Despite their different approaches, these three state teams, and many of those participating in the State Peer Leaders Network, share several common challenges such as:
- Building and sustaining effective partnerships and collaboration,
- Matching supply-side efforts to demand-side needs,
- Engaging economic development entities and becoming part of economic growth efforts,
- Communicating with employers, individuals, families and others in ways that change perceptions and expectations, and
- Moving toward universality in policies, programs and processes to integrate people with disabilities into state/regional economic prosperity initiatives.
The NTAR Leadership Center will work to help each state overcome these challenges. It will assist state and local policy makers and practitioners by compiling research in particular topics related to the Center's guiding principles, and will help advance state partnerships, policy development and/or programs.
A series of Issue Briefs is being developed that outlines relevant policy and program issues, synthesizes critical research findings and highlights innovative state driven practices across the country. Upcoming topics include: the use of workforce and labor market information to guide strategy development for adults with disabilities, integrating the disability perspective into regional and local workforce development-economic development strategies, and leveraging state economic development resources to create opportunities for people with disabilities.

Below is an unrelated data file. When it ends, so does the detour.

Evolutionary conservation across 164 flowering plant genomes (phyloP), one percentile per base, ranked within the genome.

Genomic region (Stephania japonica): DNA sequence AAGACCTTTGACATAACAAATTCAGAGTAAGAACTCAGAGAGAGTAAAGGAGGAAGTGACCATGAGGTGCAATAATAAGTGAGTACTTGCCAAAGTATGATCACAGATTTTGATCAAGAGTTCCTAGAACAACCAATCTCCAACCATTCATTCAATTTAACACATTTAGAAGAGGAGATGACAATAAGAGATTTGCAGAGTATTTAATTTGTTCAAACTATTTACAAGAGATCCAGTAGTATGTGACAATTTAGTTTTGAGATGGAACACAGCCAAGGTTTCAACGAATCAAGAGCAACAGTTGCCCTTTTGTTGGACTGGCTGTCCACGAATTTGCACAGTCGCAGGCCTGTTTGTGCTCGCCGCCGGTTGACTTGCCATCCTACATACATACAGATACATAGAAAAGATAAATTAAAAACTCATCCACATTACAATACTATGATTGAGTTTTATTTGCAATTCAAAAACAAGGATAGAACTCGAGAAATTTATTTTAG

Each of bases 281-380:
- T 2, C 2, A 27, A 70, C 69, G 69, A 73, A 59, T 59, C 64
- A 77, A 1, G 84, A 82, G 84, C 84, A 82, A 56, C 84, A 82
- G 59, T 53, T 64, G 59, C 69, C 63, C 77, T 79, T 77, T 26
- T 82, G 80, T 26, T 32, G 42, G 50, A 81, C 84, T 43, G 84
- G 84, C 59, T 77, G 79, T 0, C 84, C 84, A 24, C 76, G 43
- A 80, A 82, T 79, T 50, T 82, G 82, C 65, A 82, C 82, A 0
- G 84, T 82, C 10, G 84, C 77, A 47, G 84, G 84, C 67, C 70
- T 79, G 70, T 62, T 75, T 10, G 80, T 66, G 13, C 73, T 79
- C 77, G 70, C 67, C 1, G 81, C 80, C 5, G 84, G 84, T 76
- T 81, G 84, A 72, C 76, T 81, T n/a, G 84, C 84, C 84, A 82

In advancing their state activities and addressing these shared challenges, the state teams of the SLII and SPLN -- along with the NTAR Leadership Center -- have the opportunity to open doors that will lead to greater employment and economic independence for adults with disabilities nationwide.
For more information on the NTAR Leadership Center, visit http://www.ntarcenter.org/.